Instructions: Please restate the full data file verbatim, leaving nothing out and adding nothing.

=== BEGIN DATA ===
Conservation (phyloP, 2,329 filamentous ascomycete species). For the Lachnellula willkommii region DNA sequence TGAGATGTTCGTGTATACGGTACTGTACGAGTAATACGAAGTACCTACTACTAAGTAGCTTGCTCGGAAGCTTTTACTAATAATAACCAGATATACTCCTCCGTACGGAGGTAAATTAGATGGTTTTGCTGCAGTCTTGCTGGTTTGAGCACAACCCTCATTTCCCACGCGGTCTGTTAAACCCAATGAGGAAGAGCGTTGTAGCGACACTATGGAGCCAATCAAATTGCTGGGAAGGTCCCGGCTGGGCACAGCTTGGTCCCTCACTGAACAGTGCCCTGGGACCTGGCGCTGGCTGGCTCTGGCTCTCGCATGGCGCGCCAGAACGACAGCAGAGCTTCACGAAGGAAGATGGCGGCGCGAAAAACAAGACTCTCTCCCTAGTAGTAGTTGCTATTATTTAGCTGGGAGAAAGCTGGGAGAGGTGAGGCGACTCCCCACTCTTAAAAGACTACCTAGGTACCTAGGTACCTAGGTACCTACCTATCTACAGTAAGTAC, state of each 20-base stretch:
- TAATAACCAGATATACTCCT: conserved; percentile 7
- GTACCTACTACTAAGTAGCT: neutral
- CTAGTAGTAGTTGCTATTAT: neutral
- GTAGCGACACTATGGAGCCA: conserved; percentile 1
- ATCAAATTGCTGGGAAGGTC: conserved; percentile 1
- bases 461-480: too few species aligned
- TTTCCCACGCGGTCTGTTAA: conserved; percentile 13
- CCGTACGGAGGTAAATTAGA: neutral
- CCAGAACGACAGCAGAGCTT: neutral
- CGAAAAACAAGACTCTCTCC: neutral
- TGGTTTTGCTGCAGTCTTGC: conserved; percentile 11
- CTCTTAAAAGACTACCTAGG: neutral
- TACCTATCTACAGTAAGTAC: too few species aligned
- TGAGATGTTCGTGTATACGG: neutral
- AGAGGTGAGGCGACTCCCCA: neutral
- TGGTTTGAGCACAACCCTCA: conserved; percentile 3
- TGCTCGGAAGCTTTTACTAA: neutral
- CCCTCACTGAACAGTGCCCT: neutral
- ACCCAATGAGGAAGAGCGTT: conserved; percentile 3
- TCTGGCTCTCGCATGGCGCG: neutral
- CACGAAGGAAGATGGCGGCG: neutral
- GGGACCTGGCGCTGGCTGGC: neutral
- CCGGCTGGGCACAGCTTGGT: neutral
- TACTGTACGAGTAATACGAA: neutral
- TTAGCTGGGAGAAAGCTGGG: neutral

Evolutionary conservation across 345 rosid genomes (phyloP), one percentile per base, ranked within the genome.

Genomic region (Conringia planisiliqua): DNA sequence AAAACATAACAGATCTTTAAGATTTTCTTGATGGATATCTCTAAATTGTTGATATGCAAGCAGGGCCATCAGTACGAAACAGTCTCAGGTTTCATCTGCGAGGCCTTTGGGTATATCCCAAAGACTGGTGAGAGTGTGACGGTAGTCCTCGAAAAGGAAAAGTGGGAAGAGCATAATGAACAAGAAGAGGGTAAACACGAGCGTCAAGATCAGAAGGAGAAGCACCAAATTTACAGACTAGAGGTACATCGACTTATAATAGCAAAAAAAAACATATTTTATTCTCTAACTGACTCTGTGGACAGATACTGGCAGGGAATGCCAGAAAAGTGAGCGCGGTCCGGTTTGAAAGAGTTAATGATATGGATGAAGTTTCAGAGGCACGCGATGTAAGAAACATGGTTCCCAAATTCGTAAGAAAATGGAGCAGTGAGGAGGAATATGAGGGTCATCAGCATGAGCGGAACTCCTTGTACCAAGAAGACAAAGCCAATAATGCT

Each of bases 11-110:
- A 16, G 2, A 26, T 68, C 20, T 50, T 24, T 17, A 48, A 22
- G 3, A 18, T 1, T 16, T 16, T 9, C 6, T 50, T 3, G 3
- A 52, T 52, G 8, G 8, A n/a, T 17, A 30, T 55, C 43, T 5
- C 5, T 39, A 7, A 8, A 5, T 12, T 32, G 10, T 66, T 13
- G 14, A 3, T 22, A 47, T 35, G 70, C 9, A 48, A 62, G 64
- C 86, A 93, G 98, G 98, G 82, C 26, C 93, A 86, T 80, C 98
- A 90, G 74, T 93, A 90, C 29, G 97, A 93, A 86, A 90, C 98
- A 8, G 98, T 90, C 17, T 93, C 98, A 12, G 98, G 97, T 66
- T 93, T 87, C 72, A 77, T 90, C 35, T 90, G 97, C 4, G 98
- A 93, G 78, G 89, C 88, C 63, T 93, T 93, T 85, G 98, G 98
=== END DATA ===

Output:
Conservation (phyloP, 2,329 filamentous ascomycete species). For the Lachnellula willkommii region DNA sequence TGAGATGTTCGTGTATACGGTACTGTACGAGTAATACGAAGTACCTACTACTAAGTAGCTTGCTCGGAAGCTTTTACTAATAATAACCAGATATACTCCTCCGTACGGAGGTAAATTAGATGGTTTTGCTGCAGTCTTGCTGGTTTGAGCACAACCCTCATTTCCCACGCGGTCTGTTAAACCCAATGAGGAAGAGCGTTGTAGCGACACTATGGAGCCAATCAAATTGCTGGGAAGGTCCCGGCTGGGCACAGCTTGGTCCCTCACTGAACAGTGCCCTGGGACCTGGCGCTGGCTGGCTCTGGCTCTCGCATGGCGCGCCAGAACGACAGCAGAGCTTCACGAAGGAAGATGGCGGCGCGAAAAACAAGACTCTCTCCCTAGTAGTAGTTGCTATTATTTAGCTGGGAGAAAGCTGGGAGAGGTGAGGCGACTCCCCACTCTTAAAAGACTACCTAGGTACCTAGGTACCTAGGTACCTACCTATCTACAGTAAGTAC, state of each 20-base stretch:
- TAATAACCAGATATACTCCT: conserved; percentile 7
- GTACCTACTACTAAGTAGCT: neutral
- CTAGTAGTAGTTGCTATTAT: neutral
- GTAGCGACACTATGGAGCCA: conserved; percentile 1
- ATCAAATTGCTGGGAAGGTC: conserved; percentile 1
- bases 461-480: too few species aligned
- TTTCCCACGCGGTCTGTTAA: conserved; percentile 13
- CCGTACGGAGGTAAATTAGA: neutral
- CCAGAACGACAGCAGAGCTT: neutral
- CGAAAAACAAGACTCTCTCC: neutral
- TGGTTTTGCTGCAGTCTTGC: conserved; percentile 11
- CTCTTAAAAGACTACCTAGG: neutral
- TACCTATCTACAGTAAGTAC: too few species aligned
- TGAGATGTTCGTGTATACGG: neutral
- AGAGGTGAGGCGACTCCCCA: neutral
- TGGTTTGAGCACAACCCTCA: conserved; percentile 3
- TGCTCGGAAGCTTTTACTAA: neutral
- CCCTCACTGAACAGTGCCCT: neutral
- ACCCAATGAGGAAGAGCGTT: conserved; percentile 3
- TCTGGCTCTCGCATGGCGCG: neutral
- CACGAAGGAAGATGGCGGCG: neutral
- GGGACCTGGCGCTGGCTGGC: neutral
- CCGGCTGGGCACAGCTTGGT: neutral
- TACTGTACGAGTAATACGAA: neutral
- TTAGCTGGGAGAAAGCTGGG: neutral

Evolutionary conservation across 345 rosid genomes (phyloP), one percentile per base, ranked within the genome.

Genomic region (Conringia planisiliqua): DNA sequence AAAACATAACAGATCTTTAAGATTTTCTTGATGGATATCTCTAAATTGTTGATATGCAAGCAGGGCCATCAGTACGAAACAGTCTCAGGTTTCATCTGCGAGGCCTTTGGGTATATCCCAAAGACTGGTGAGAGTGTGACGGTAGTCCTCGAAAAGGAAAAGTGGGAAGAGCATAATGAACAAGAAGAGGGTAAACACGAGCGTCAAGATCAGAAGGAGAAGCACCAAATTTACAGACTAGAGGTACATCGACTTATAATAGCAAAAAAAAACATATTTTATTCTCTAACTGACTCTGTGGACAGATACTGGCAGGGAATGCCAGAAAAGTGAGCGCGGTCCGGTTTGAAAGAGTTAATGATATGGATGAAGTTTCAGAGGCACGCGATGTAAGAAACATGGTTCCCAAATTCGTAAGAAAATGGAGCAGTGAGGAGGAATATGAGGGTCATCAGCATGAGCGGAACTCCTTGTACCAAGAAGACAAAGCCAATAATGCT

Each of bases 11-110:
- A 16, G 2, A 26, T 68, C 20, T 50, T 24, T 17, A 48, A 22
- G 3, A 18, T 1, T 16, T 16, T 9, C 6, T 50, T 3, G 3
- A 52, T 52, G 8, G 8, A n/a, T 17, A 30, T 55, C 43, T 5
- C 5, T 39, A 7, A 8, A 5, T 12, T 32, G 10, T 66, T 13
- G 14, A 3, T 22, A 47, T 35, G 70, C 9, A 48, A 62, G 64
- C 86, A 93, G 98, G 98, G 82, C 26, C 93, A 86, T 80, C 98
- A 90, G 74, T 93, A 90, C 29, G 97, A 93, A 86, A 90, C 98
- A 8, G 98, T 90, C 17, T 93, C 98, A 12, G 98, G 97, T 66
- T 93, T 87, C 72, A 77, T 90, C 35, T 90, G 97, C 4, G 98
- A 93, G 78, G 89, C 88, C 63, T 93, T 93, T 85, G 98, G 98